BMJ. 2013 Aug 7;347:f4587. doi: 10.1136/bmj.f4587.
Source: Gastroenterology and Endoscopy Unit, Versilia Hospital, Lido di Camaiore, Italy. email@example.com
To do a systematic review and meta-analysis of studies comparing sequential therapy for eradication of Helicobacter pylori with pre-existing and new therapies, thus providing a glimpse of eradication success worldwide.
Systematic review and meta-analysis.
Medline, Embase, and Cochrane Central Register of Controlled Trials up to May 2013; abstract books of major European, American, and Asian gastroenterological meetings.
Randomised controlled trials in previously untreated adults, in which sequential therapy was compared with a pre-existing or new therapy.
46 randomised controlled trials were reviewed and analysed. 5666 patients were randomised to sequential therapy and 7866 to other (established and new) treatments. The overall eradication rate of sequential therapy was 84.3% (95% confidence interval 82.1% to 86.4%). Sequential therapy was superior to seven day triple therapy (relative risk 1.21, 95% confidence interval 1.17 to 1.25; I(2)=29.3%; number needed to treat 6, 95% confidence interval 5% to 7%), marginally superior to 10 day triple therapy (1.11, 1.04 to 1.19; I(2)= 67.2%; NNT 10, 7 to 15), but not superior to 14 day triple therapy (1.00, 0.94 to 1.06; I(2)=54.3%), bismuth based therapy (1.01, 0.95 to 1.06; I(2)=21.1%), and non-bismuth based therapy (0.99, 0.94 to 1.05; I(2)=52.3%). Data on eradication according to pre-treatment antimicrobial susceptibility testing were available in eight studies, and sequential therapy was able to eradicate 72.8% (61.6% to 82.8%) of the strains resistant to clarithromycin.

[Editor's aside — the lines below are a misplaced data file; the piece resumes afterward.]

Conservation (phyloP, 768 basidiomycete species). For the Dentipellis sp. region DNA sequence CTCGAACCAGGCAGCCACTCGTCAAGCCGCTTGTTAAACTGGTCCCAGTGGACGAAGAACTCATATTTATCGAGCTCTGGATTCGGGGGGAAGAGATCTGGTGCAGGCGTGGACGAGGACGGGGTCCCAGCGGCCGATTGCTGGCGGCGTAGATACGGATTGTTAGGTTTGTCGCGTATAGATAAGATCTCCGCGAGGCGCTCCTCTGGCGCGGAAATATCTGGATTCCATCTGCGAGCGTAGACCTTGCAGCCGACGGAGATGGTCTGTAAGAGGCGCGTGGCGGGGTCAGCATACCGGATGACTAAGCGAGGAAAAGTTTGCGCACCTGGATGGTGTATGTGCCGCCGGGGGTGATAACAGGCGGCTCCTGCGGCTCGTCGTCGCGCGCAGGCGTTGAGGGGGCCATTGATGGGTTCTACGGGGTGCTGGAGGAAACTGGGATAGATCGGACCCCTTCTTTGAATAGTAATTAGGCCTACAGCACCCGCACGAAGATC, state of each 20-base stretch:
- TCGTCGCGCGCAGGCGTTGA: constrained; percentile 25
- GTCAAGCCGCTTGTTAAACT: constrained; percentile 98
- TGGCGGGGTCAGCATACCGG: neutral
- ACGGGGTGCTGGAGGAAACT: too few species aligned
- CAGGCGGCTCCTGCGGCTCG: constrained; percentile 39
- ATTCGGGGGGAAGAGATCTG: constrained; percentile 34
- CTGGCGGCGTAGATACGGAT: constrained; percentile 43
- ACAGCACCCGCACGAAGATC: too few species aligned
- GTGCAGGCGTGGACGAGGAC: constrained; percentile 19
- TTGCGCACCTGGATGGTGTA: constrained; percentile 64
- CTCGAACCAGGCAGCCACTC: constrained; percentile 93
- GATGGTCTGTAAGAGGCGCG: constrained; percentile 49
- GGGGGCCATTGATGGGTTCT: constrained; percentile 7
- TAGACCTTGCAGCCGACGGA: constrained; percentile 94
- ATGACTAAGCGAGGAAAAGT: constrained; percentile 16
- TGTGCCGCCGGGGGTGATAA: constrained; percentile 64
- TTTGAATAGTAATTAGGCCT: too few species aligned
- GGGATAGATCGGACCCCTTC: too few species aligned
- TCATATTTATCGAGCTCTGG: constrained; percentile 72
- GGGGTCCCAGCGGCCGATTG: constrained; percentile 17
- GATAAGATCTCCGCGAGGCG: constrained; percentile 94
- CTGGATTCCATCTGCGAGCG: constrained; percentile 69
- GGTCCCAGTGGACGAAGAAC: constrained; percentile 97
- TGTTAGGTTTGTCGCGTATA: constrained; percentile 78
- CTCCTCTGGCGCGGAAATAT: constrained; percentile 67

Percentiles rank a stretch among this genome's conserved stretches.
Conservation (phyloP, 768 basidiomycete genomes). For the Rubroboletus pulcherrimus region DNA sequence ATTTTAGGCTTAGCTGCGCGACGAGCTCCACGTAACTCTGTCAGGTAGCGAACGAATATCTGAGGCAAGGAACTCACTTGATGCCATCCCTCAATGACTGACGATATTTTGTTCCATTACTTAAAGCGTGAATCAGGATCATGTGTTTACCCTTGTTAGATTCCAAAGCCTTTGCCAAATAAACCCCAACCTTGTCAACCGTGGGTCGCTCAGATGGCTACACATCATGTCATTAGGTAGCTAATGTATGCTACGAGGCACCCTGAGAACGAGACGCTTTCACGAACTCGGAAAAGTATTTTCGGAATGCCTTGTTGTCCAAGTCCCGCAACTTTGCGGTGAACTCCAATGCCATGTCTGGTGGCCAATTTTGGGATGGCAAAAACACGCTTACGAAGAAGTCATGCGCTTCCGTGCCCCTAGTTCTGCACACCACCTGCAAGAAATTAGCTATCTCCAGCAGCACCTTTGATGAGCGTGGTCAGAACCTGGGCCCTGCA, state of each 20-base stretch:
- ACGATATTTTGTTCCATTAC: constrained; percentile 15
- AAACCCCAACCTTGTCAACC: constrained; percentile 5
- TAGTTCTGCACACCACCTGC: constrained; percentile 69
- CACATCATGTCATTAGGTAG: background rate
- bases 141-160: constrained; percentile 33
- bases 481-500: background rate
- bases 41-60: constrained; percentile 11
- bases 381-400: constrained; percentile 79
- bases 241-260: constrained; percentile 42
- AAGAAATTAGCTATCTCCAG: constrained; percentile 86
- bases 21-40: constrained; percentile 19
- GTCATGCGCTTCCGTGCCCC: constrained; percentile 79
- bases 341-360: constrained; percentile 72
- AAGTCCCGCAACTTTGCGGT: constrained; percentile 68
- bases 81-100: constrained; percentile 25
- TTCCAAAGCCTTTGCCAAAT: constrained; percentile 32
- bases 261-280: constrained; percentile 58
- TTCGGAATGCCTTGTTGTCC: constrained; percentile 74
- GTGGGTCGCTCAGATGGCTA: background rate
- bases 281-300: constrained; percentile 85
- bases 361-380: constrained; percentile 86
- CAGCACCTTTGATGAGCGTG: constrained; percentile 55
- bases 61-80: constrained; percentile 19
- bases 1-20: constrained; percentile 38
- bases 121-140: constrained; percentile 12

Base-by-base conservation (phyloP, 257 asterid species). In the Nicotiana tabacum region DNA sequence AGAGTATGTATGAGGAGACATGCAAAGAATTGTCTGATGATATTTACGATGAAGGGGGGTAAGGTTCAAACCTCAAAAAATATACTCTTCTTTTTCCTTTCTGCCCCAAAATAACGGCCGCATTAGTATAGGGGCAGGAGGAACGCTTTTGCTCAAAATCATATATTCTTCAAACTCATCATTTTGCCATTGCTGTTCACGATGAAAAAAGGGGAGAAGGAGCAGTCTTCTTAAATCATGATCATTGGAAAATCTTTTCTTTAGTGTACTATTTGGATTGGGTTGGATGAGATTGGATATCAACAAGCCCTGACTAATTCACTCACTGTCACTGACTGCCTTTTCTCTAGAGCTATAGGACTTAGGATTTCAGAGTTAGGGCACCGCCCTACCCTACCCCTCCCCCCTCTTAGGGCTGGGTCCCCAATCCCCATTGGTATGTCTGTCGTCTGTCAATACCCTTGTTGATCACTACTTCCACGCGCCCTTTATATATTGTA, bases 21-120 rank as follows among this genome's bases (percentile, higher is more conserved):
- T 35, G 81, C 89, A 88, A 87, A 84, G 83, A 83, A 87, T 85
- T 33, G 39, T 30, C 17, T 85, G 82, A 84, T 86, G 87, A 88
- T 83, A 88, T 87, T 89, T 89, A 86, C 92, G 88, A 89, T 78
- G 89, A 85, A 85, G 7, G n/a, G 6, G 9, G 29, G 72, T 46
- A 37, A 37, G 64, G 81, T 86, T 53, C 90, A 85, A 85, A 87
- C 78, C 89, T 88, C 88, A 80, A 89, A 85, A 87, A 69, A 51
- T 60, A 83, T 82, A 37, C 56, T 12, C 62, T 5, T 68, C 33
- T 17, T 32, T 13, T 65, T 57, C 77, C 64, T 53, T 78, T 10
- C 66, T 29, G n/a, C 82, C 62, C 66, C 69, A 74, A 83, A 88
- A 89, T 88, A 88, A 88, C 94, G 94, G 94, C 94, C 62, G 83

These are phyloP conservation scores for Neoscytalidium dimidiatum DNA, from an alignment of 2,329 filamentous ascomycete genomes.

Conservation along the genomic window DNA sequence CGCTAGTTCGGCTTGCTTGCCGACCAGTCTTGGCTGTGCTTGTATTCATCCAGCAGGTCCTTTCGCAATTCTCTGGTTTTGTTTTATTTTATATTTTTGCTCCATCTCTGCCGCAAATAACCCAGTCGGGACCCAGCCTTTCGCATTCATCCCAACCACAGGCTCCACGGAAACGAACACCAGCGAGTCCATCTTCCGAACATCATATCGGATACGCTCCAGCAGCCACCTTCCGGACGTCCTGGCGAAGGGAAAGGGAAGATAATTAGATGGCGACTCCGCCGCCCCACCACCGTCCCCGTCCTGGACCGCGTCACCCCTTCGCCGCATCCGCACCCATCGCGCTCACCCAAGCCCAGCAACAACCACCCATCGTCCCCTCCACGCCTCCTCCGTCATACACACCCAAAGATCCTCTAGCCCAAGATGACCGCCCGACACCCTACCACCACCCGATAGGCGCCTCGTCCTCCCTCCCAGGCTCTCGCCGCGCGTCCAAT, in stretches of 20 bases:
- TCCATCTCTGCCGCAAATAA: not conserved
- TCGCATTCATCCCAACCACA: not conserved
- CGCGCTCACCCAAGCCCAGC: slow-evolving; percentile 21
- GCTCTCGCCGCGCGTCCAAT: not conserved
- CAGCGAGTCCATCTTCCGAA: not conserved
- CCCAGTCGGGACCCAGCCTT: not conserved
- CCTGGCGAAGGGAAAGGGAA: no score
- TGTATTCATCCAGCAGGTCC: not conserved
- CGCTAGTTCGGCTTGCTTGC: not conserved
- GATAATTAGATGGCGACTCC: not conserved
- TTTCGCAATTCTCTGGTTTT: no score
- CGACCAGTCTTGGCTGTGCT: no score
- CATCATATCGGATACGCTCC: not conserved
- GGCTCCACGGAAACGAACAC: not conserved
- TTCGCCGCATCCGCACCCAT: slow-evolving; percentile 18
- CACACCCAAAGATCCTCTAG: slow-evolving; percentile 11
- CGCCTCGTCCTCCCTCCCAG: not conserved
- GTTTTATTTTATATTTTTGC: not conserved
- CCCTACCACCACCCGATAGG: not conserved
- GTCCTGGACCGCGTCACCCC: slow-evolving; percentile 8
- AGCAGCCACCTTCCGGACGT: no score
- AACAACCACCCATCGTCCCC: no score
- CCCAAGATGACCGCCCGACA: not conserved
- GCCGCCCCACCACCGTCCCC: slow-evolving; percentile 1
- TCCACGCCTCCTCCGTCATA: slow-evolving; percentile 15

Eradication rates with pre-existing and new therapies for H pylori are suboptimal. Regional monitoring of resistance rates should help to guide treatment, and new agents for treatment need to be developed.